NVIDIA and Softbank recently announced that they had developed a dual-purpose AI-driven 5G MEC and vRAN distributed platform based on NVIDIA’s new GH200 Grace Hopper superchip. The two partners intend to deploy a network of regional data centres across Japan later this year to capitalize on the demand for accelerated computing and generative AI services. The shared multi-tenant platform will also offer a range of 5G vRAN applications and Softbank is creating 5G applications for autonomous driving, AI factories, augmented and virtual reality, computer vision and digital twins.
Key Takeaway No. 1: Platform Limitations
Softbank is offering a dual-purpose platform where the main application is AI compute via a high-performance edge analytics platform to capitalise on the expected surge in demand for AI processing capacity. Although the company is also developing a range of 5G applications, the AI and 5G workloads will be offered simultaneously. Counterpoint Research believes that the platform is unlikely to be feasible for vRAN workloads alone and understands that the two partners are not targeting this market.
Key Takeaway No. 2: Leveraging GPU Usage in the RAN
NVIDIA is planning to leverage its GPU processing capacity in the RAN in a number of ways, for example, to improve spectral efficiency. One way of doing this is to apply AI to optimise channel estimation feedback data between a user device and a base station. A compute intensive problem with mMIMO radios, using AI to compress receiver feedback data would reduce signalling overhead, thereby resulting in an useful increase in uplink channel capacity. This could be particularly effective at the edges of a cell. Using its GPUs in this way, NVIDIA claims that it can boost gain for cell edge users by 14-17 dB. Other applications include using AI to optimise beamforming management in millimetre wave mMIMO radios as well as to accelerate Layer 2 scheduling.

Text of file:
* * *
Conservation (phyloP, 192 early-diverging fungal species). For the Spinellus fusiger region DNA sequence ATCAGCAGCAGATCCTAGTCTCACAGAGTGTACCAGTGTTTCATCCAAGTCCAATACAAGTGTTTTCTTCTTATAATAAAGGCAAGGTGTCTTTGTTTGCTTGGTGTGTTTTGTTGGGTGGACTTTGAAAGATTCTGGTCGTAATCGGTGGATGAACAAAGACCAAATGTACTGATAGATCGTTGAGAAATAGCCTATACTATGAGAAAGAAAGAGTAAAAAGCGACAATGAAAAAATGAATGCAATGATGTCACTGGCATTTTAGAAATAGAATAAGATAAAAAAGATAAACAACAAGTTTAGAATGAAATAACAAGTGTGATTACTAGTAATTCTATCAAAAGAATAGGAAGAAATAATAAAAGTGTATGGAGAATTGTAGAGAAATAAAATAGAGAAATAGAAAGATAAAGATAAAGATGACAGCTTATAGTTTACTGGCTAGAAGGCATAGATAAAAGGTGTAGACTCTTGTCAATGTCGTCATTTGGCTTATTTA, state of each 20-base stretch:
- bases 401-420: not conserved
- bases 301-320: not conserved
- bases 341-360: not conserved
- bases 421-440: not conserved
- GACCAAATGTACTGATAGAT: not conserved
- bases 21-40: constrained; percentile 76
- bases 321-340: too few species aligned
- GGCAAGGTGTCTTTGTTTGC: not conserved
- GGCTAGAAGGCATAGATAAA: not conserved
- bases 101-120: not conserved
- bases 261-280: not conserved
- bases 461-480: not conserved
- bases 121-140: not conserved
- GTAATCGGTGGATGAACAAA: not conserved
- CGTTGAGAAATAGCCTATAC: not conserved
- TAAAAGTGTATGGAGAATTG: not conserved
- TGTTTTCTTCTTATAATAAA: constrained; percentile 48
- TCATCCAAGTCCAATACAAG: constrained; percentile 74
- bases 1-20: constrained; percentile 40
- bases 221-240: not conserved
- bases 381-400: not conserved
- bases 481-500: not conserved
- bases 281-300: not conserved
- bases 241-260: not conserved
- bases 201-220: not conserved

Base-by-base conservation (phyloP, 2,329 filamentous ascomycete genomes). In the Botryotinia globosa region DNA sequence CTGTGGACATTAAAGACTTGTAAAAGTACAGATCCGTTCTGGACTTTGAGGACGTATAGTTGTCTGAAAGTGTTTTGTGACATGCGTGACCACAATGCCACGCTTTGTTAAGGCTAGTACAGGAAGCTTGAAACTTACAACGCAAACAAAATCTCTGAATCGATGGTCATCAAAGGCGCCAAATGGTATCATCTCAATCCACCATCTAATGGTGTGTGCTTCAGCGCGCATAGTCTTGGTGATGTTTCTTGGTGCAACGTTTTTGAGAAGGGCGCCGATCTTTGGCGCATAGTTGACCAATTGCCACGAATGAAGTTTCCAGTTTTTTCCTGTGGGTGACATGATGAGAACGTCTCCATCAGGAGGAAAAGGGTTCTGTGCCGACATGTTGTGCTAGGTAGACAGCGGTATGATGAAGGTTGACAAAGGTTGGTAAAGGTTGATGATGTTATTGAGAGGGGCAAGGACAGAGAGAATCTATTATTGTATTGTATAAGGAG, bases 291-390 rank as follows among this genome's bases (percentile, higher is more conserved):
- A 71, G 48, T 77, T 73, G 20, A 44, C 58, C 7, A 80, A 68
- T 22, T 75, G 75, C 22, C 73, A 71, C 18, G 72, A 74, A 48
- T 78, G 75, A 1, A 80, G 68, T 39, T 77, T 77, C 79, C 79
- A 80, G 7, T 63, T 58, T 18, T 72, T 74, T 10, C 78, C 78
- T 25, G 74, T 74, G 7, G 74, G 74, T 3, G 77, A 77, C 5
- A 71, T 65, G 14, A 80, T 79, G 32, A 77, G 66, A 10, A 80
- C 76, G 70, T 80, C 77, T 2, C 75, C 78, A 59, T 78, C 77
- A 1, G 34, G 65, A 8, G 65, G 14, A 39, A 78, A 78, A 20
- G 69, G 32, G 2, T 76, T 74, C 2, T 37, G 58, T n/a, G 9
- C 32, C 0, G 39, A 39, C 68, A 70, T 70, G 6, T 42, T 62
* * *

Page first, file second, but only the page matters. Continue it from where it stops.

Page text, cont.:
The full version of this insight report, including a complete set of Key Takeaways is published in the following report, available to clients of Counterpoint Research’s 5G Network Infrastructure Service (5GNI).
Table of Contents:
– 5G MEC Telco Network
– Grace Hopper Superchip
– Leveraging Software Resources
– Performance Details
– Use Case and Deployment Options
– Key Partners
– Platform Limitations
– Benefits of RAN-in-the-Cloud
– Eliminating RAN hardware dependency
– The Intel vs ARM battle
– Leveraging GPUs in the RAN
– A Crowded Market